Wise Living: Staying Safe In Southampton

Created by Southampton's Safer Students Forum

Starting university is an exciting time; you’ll meet new people, may be living in a different place, and have new experiences. It may also be the first time that you come into contact with, or are exposed to, alcohol and drug use.

The following information is aimed at keeping you safe, ensuring you make sensible choices, and also provides some harm reduction advice.

Know the law
Most drugs are illegal – it is important that you know the implications of this. The laws are complicated, and penalties differ depending on whether you are in possession, or if you are supplying. ‘Supplying’ simply means giving drugs to somebody else – no money has to change hands, and you may be giving it to your friend – in the eyes of the law, this is classed as supply.
The Misuse of Drugs Act divides drugs into three classes:
Class A – the highest classification. Includes cocaine, crack, ecstasy, heroin, LSD, methadone, methamphetamine, certain magic mushrooms, and also any Class B drug which is injected
Class B – Includes amphetamine, barbiturates, codeine, ketamine and cannibis.
Class C – includes anabolic steroids, minor tranquilisers, GBL and GHB, and khat.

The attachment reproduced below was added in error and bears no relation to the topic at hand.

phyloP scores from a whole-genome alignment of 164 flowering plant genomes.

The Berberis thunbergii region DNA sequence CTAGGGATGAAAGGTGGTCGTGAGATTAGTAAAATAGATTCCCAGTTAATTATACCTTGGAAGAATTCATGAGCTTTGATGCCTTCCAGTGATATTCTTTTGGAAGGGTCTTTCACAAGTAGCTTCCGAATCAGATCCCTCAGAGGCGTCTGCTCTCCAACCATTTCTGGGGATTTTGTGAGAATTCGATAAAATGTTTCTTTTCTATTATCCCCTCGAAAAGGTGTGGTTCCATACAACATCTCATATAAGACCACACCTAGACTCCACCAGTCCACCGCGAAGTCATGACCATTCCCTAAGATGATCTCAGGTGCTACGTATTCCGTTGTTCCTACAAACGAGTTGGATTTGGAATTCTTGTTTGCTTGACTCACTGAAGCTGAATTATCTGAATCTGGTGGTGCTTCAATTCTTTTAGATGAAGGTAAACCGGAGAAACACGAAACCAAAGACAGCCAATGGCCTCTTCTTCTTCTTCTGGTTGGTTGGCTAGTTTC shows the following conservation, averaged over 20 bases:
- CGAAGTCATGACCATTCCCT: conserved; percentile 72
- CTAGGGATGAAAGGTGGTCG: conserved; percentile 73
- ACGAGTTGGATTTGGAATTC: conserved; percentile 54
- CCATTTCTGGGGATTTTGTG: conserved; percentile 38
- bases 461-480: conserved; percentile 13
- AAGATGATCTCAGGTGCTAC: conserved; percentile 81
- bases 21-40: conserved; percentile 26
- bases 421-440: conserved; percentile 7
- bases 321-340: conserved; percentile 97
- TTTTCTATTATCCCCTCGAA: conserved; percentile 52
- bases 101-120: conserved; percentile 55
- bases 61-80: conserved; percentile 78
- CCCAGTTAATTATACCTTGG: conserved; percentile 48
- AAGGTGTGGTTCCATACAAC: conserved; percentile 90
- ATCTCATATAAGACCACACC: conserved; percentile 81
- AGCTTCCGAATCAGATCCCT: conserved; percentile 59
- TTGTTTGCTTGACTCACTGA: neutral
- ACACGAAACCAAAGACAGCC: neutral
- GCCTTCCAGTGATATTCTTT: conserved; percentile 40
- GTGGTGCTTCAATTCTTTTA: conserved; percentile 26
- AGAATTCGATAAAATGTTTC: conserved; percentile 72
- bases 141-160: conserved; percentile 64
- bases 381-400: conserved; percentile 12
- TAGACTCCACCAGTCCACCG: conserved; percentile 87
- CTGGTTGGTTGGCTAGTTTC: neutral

New Psychoactive Substances (NPS’s)
NPS image
You may have previously heard these referred to as ‘legal highs’; they are substances which are produced using chemicals to replicate the effects of illegal drugs. The Psychoactive Substances Bill was introduced in 2016 in response to the massive influx of these substances to the market over recent years, which has meant it is now an offence to produce, supply, or possess with the intention to supply many of these substances for human consumption. These drugs stimulate or depress the central nervous system, are largely untested, and pose huge physical and mental health threats to users.
Some examples of NPS’s are: mephedrone, 1P-LSD, spice, N-Bomb, and methiopropramine.
More about NPS’s on Talk to Frank

Alcohol
Although perfectly legal, alcohol IS a drug. It’s addictive, has similar effects on the user, and a lot of the risks are the same, such as dehydration, engaging in risky behaviour, and overdosing.
Safe drinking advice >>>